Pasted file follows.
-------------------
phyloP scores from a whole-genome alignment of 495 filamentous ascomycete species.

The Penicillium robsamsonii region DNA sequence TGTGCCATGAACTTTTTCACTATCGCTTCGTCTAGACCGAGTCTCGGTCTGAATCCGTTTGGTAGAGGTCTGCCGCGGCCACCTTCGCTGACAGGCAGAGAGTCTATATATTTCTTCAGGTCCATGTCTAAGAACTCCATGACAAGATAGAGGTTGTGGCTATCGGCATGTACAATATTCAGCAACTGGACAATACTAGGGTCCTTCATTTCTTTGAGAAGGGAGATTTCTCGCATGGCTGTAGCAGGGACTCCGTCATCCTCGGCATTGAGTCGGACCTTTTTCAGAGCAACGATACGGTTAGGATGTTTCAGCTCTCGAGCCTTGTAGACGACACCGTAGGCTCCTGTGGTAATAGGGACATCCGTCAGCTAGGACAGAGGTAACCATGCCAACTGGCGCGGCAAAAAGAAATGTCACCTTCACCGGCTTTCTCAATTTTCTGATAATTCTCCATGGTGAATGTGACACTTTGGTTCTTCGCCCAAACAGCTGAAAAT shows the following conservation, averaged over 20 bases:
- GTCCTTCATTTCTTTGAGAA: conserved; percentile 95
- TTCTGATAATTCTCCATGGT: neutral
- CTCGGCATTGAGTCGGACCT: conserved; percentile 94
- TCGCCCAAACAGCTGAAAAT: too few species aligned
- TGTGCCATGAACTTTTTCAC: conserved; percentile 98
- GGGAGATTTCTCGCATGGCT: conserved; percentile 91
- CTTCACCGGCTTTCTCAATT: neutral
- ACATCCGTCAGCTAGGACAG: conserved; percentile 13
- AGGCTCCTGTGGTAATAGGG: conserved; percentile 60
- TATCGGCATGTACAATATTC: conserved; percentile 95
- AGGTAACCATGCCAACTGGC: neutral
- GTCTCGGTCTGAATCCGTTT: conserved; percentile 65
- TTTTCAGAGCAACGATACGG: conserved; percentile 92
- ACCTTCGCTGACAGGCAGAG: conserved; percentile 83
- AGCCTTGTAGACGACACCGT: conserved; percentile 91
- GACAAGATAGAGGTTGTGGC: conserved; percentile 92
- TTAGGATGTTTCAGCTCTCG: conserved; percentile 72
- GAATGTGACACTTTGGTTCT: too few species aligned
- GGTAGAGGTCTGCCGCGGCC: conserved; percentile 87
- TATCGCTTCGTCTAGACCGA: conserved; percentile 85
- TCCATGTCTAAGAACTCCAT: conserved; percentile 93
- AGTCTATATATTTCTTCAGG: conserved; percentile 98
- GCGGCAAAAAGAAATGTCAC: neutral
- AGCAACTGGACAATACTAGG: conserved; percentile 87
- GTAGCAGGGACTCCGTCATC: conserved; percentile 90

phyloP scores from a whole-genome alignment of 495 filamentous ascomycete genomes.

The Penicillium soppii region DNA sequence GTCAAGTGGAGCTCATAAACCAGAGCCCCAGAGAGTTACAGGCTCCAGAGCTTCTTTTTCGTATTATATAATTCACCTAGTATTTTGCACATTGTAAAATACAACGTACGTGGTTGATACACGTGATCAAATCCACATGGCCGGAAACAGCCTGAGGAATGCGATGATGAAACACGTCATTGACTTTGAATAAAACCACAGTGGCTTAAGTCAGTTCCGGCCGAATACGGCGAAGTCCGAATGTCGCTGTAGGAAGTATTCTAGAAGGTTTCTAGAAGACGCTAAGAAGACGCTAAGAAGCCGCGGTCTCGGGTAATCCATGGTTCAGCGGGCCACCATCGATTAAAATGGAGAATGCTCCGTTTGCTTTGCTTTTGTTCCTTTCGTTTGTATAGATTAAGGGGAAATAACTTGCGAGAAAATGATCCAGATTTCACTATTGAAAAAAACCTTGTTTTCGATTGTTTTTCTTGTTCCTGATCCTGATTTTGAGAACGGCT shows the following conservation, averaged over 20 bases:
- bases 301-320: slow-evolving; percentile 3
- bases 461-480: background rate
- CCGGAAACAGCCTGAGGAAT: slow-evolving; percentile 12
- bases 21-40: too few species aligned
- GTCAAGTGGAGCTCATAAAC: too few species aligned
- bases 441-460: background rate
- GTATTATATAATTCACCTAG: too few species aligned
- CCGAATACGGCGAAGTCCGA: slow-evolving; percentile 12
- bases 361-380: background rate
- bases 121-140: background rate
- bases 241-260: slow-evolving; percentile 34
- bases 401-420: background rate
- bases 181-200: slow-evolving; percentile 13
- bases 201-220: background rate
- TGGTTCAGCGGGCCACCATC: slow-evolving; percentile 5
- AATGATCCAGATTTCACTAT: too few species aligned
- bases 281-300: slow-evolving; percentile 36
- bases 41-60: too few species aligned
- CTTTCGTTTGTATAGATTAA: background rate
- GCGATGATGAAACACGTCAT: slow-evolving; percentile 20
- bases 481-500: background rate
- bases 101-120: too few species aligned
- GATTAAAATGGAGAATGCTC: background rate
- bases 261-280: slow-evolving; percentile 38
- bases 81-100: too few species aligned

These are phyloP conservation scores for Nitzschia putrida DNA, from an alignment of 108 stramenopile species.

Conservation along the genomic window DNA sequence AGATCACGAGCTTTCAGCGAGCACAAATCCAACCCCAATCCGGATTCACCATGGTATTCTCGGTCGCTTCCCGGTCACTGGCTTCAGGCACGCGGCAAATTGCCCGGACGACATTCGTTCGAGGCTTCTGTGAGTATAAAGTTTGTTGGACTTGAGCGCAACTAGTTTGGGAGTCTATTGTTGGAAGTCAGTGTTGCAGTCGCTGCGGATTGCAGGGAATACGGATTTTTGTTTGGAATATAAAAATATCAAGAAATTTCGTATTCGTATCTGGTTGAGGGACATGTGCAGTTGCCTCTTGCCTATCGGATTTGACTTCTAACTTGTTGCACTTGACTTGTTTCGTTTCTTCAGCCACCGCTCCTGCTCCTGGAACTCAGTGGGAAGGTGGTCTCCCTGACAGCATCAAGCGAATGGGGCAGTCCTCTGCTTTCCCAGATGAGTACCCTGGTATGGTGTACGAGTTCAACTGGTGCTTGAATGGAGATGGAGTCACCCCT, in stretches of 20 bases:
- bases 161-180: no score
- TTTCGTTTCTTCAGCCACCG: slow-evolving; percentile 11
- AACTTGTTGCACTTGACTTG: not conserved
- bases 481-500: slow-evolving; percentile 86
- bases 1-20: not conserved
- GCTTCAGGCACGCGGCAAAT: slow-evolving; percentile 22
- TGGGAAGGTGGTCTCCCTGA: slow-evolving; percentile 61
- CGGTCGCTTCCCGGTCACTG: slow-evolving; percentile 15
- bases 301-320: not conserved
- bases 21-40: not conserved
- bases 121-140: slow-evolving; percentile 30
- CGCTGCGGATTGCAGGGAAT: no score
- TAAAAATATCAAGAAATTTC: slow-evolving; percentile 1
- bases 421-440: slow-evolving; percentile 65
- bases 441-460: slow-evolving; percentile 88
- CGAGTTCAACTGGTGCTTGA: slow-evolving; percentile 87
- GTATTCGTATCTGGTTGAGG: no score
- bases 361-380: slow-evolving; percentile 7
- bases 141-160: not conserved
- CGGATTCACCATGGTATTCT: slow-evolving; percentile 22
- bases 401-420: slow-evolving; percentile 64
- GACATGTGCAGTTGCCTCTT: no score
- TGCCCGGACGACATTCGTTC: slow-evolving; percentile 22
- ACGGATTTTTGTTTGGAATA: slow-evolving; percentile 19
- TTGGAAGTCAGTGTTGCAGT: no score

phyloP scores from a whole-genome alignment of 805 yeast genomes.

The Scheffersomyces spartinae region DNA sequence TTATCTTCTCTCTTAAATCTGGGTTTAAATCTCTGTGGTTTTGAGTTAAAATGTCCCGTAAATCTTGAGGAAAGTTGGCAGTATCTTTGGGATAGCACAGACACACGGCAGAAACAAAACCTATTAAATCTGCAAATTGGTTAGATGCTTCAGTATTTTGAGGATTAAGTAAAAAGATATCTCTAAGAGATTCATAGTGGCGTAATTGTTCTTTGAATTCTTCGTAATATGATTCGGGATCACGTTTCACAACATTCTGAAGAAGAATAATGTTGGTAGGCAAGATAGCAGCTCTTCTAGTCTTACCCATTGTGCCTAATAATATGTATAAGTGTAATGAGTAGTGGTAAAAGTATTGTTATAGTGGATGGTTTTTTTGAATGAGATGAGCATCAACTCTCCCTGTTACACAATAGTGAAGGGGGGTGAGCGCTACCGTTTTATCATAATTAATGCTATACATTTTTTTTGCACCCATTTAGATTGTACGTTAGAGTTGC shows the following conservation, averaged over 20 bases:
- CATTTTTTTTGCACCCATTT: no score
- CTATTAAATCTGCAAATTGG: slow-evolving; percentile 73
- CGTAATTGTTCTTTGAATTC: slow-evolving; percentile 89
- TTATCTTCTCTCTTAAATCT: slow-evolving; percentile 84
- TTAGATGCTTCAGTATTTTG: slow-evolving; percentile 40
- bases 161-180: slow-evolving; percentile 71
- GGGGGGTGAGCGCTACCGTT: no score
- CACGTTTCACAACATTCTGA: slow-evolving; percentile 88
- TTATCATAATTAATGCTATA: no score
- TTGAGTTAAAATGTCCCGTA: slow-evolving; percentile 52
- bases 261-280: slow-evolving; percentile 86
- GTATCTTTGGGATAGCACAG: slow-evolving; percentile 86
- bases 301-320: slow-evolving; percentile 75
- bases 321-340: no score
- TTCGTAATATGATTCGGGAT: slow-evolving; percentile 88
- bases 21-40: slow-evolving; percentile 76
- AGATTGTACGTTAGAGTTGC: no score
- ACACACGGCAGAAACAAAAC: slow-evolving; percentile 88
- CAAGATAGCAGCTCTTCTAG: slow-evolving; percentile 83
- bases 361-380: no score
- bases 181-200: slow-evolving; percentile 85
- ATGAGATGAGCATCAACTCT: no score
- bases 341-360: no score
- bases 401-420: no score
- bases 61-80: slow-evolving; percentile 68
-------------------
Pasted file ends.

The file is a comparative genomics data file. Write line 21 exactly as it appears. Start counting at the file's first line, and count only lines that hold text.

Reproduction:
- GGTAGAGGTCTGCCGCGGCC: conserved; percentile 87